What investors can learn from Physicist Richard Feynman
I just stumbled upon a very interesting article written by the wise value investor, Sanjay Bakshai. The article is about famous physicist Richard Feynman and how applying Feynmans scientific mindset can be useful for value investors. (Click hear to skip the introduction and read about Richard Feynman’s value investing habits)
Background on Sanjay Bakshai (Via Fundoo Professor)
Sanjay Bakshi – a visiting professor at Management Development Institute, Gurgaon, India, where I teach Behavioral Finance and Business Valuation to MBA students. I am also the CEO of Tactica Capital Management, an investment boutique comprising of me and some of my ex-students. Our niche is deep value investing.
Background on Richard Feynman (Via Wikipedia)
Richard Phillips Feynman was an American physicist known for the path integral formulation of quantum mechanics, the theory of quantum electrodynamics, the physics of the superfluidity of supercooled liquid helium, as well as work in particle physics (the parton model was proposed by him). For his contributions to the development of quantum electrodynamics, Feynman was a joint recipient of the Nobel Prize in Physics in 1965, together with Julian Schwinger and Sin-Itiro Tomonaga. Feynman developed a widely-used pictorial representation scheme for the mathematical expressions governing the behavior of subatomic particles, which later became known as Feynman diagrams.
Article Introduction (Via BFBV Newsletter and Fundoo Professor)
As far as I know, Richard Feynman never bought a stock in his life. If he did, he never talked about it or about his “investment acumen.” But he should have… Feynman was not only a great physicist, he was also a great teacher. Since then, whenever I read Feynman, and watched his videos, I was stuck by two things: (1) How similar were his mental habits to those I talk about in the classroom; and (2) how naive are some of the investment research reports that come across my table created by analysts who seem to know more about the world from a social science perspective than even the greatest scientists know about the world from a science perspective! Surely, the degree of certainty about the worldview of a great scientist should be more than the degree of certainty exhibited by social “scientists”?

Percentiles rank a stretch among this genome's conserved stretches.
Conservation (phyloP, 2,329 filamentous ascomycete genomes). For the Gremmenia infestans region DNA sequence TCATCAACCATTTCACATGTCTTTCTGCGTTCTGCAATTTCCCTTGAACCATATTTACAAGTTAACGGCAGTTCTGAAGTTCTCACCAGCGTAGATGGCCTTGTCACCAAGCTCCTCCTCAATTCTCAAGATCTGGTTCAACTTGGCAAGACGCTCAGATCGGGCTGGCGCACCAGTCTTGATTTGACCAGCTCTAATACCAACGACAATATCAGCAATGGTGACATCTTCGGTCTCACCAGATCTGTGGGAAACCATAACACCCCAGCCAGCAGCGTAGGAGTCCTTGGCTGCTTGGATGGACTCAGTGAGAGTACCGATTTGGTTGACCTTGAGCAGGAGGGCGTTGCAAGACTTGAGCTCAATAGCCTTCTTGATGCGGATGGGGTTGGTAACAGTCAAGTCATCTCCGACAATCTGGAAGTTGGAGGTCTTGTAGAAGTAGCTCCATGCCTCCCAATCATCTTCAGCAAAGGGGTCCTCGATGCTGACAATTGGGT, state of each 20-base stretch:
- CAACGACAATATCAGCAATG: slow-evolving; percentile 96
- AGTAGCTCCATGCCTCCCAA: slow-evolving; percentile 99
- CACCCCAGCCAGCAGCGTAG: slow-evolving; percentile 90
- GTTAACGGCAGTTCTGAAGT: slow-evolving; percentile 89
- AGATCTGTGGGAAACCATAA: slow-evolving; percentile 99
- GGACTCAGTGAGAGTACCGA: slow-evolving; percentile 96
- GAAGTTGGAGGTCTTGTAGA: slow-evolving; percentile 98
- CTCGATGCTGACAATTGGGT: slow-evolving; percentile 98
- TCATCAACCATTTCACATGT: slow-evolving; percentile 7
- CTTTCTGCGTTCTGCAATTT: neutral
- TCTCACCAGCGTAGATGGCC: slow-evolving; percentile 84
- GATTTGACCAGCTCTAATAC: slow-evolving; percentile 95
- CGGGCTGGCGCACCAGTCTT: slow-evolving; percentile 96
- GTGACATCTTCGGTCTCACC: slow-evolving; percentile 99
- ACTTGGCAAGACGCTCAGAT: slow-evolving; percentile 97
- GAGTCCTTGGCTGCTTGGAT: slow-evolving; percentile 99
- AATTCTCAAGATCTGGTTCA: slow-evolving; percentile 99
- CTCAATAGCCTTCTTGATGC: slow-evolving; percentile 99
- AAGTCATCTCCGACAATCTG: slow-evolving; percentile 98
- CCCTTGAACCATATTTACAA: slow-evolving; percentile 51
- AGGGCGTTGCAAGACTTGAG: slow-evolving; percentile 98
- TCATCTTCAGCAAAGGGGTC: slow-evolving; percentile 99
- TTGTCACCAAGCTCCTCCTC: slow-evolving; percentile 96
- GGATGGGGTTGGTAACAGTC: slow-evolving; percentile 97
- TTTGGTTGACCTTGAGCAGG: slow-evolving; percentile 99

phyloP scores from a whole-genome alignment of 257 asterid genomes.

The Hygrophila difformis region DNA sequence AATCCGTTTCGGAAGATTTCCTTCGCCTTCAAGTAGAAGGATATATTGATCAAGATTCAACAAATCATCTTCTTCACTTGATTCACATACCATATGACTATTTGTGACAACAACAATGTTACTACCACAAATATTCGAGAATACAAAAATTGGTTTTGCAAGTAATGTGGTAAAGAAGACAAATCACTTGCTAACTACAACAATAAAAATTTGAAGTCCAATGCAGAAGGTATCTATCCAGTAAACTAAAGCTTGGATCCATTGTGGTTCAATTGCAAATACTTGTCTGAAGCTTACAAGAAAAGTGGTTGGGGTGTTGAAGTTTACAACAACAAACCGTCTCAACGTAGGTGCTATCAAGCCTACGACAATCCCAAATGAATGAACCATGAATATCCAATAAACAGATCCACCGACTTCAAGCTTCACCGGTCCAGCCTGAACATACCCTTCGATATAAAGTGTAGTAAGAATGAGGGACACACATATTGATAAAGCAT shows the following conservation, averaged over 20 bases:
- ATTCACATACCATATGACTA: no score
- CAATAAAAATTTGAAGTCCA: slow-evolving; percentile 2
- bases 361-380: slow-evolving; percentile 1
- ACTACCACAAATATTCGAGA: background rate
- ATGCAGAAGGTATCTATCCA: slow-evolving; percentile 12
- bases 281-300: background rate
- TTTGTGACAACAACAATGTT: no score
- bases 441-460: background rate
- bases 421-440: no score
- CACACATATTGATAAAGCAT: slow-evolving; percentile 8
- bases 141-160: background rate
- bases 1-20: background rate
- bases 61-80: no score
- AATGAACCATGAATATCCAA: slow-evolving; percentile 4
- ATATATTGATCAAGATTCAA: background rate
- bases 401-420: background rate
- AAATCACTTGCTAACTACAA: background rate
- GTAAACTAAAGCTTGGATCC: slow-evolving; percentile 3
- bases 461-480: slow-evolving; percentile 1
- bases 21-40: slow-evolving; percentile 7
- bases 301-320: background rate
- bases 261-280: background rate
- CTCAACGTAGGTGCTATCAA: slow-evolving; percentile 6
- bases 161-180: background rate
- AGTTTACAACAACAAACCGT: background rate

Article Excerpts (Via BFBV Newsletter and Fundoo Professor)
“I have approximate answers, and possible beliefs, and different degrees of certainty about different things, but I’m not absolutely sure of anything, and there are many things I don’t know anything about.”
“ The first principle is that you must not fool yourself — and you are the easiest person to fool.”
“Does it not bother you that DCF models use scenario analysis where sometimes all scenarios are the functional equivalents of “groping in the dark”?
“How we analysts fool ourselves so often! How often we just believe what we are told by companies and their self interested agents and convert that nonsense into very nice-looking reports with plenty of pie charts and tables which make the whole thing look so believable!”
“Looking back at the worst times, it always seems that they were times in which there were people who believed with absolute faith and absolute dogmatism in something. And they were so serious in this matter that they insisted that the rest of the world agree with them. And then they would do things that were directly inconsistent with their own beliefs in order to maintain that what they said was true.”
2. Feynman speaks about Uncertainty (Watch Below)